Oct 27, 2009

A long-term fix for science education

In Wall Street Journal three experts share their thoughts on how to improve math and science education in the US (Why we are failing math and science, Oct 26 2009). In short, they suggest:

  • recruit better teachers
  • spend more money to attract talent and reward excellence
  • use technology
  • scare people that if they don't compete with Chinese and Indians in education, they will fall behind
  • make K-12 education more competitive and bring business to education

Fear and business are certainly not good strategies, but these suggestions also ignore students as an active component of the system. Students need to value knowledge and education to succeed. So far science has been valued for its capabilities to drive business, medicine, technology, etc. "You see, science and math are very useful, because they can help you to become rich and successful. And they can help our country become richer and more powerful." This is a weak motivation to study math and science because a) connections are not that obvious, especially for children at a young age, b) there are other ways to become rich and successful.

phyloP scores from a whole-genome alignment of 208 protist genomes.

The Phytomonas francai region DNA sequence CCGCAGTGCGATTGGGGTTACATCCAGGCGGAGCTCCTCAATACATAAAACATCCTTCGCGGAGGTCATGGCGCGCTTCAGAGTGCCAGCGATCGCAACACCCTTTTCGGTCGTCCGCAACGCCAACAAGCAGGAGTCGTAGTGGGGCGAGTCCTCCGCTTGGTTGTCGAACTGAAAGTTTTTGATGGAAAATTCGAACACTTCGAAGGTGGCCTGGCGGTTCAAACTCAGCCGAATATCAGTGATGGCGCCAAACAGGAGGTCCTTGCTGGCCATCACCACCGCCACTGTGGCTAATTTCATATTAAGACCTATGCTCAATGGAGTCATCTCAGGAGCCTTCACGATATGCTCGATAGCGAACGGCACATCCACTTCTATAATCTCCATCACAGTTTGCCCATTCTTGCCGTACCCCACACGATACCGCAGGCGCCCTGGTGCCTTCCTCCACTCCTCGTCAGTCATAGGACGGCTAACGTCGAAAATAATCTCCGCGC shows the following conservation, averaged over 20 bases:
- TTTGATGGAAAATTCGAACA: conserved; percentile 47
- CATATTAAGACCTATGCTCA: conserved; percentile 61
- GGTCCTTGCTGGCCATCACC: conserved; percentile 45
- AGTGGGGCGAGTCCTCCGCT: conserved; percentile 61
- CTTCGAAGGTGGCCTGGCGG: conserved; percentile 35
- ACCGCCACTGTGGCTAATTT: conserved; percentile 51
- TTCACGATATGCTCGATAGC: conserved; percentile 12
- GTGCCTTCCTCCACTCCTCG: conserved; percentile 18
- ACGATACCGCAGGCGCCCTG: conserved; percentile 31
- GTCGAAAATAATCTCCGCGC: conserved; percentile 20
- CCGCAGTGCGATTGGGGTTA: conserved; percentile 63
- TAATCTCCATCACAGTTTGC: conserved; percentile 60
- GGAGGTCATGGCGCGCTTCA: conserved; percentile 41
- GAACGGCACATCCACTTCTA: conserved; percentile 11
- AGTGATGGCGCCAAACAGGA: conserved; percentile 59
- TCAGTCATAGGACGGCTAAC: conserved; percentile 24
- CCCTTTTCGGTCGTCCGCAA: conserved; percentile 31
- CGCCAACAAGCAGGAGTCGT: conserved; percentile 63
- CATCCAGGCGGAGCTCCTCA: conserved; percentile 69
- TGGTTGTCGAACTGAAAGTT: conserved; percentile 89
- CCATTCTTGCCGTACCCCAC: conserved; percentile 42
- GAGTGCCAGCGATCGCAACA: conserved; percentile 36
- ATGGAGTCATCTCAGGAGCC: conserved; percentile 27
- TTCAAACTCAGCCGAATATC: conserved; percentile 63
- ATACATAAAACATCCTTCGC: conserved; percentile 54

Science and math are an essential part of overall learning that every person has to do. It's just part of everybody's life in contemporary society. Growing up includes learning to talk, count, read, think, do math, get some knowledge about how the world works. It is certainly not "fun" to learn and study, because it requires effort and perseverance. Yet one should study, not because there are great material and financial rewards for that, but because there is no other way. Knowledge and striving for knowledge are essential not as a means to something but as an end (a non-ending end). Unless this attitude is adopted, no money, genius teachers, or technology can fix any education system.

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